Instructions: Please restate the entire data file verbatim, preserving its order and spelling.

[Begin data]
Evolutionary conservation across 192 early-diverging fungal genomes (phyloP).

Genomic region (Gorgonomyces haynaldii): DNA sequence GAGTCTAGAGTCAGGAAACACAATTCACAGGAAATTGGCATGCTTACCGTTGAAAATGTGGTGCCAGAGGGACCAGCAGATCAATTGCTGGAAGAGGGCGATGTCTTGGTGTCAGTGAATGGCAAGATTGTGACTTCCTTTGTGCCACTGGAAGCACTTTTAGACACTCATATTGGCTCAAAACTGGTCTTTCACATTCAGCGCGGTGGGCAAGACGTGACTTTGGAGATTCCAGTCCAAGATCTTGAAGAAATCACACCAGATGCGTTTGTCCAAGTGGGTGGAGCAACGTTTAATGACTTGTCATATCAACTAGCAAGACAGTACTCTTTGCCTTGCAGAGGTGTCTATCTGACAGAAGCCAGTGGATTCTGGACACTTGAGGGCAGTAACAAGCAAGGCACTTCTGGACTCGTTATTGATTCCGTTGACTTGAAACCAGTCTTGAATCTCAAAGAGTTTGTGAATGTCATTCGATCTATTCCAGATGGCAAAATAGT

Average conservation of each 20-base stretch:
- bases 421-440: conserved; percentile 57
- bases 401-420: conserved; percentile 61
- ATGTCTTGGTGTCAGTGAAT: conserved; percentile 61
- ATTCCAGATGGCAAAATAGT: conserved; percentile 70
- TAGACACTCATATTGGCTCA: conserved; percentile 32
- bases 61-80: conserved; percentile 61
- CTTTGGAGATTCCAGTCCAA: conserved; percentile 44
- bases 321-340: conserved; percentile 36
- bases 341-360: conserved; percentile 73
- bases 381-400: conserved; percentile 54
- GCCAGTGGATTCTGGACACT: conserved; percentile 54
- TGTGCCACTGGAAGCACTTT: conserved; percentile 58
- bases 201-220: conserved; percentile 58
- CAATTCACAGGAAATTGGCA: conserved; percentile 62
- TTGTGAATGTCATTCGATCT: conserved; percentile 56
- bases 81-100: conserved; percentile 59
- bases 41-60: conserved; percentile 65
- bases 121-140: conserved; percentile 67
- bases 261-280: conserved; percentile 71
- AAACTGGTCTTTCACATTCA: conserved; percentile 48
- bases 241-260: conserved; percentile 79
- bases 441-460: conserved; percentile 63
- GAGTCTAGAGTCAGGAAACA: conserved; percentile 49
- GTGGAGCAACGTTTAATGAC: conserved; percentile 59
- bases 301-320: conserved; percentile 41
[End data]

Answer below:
Evolutionary conservation across 192 early-diverging fungal genomes (phyloP).

Genomic region (Gorgonomyces haynaldii): DNA sequence GAGTCTAGAGTCAGGAAACACAATTCACAGGAAATTGGCATGCTTACCGTTGAAAATGTGGTGCCAGAGGGACCAGCAGATCAATTGCTGGAAGAGGGCGATGTCTTGGTGTCAGTGAATGGCAAGATTGTGACTTCCTTTGTGCCACTGGAAGCACTTTTAGACACTCATATTGGCTCAAAACTGGTCTTTCACATTCAGCGCGGTGGGCAAGACGTGACTTTGGAGATTCCAGTCCAAGATCTTGAAGAAATCACACCAGATGCGTTTGTCCAAGTGGGTGGAGCAACGTTTAATGACTTGTCATATCAACTAGCAAGACAGTACTCTTTGCCTTGCAGAGGTGTCTATCTGACAGAAGCCAGTGGATTCTGGACACTTGAGGGCAGTAACAAGCAAGGCACTTCTGGACTCGTTATTGATTCCGTTGACTTGAAACCAGTCTTGAATCTCAAAGAGTTTGTGAATGTCATTCGATCTATTCCAGATGGCAAAATAGT

Average conservation of each 20-base stretch:
- bases 421-440: conserved; percentile 57
- bases 401-420: conserved; percentile 61
- ATGTCTTGGTGTCAGTGAAT: conserved; percentile 61
- ATTCCAGATGGCAAAATAGT: conserved; percentile 70
- TAGACACTCATATTGGCTCA: conserved; percentile 32
- bases 61-80: conserved; percentile 61
- CTTTGGAGATTCCAGTCCAA: conserved; percentile 44
- bases 321-340: conserved; percentile 36
- bases 341-360: conserved; percentile 73
- bases 381-400: conserved; percentile 54
- GCCAGTGGATTCTGGACACT: conserved; percentile 54
- TGTGCCACTGGAAGCACTTT: conserved; percentile 58
- bases 201-220: conserved; percentile 58
- CAATTCACAGGAAATTGGCA: conserved; percentile 62
- TTGTGAATGTCATTCGATCT: conserved; percentile 56
- bases 81-100: conserved; percentile 59
- bases 41-60: conserved; percentile 65
- bases 121-140: conserved; percentile 67
- bases 261-280: conserved; percentile 71
- AAACTGGTCTTTCACATTCA: conserved; percentile 48
- bases 241-260: conserved; percentile 79
- bases 441-460: conserved; percentile 63
- GAGTCTAGAGTCAGGAAACA: conserved; percentile 49
- GTGGAGCAACGTTTAATGAC: conserved; percentile 59
- bases 301-320: conserved; percentile 41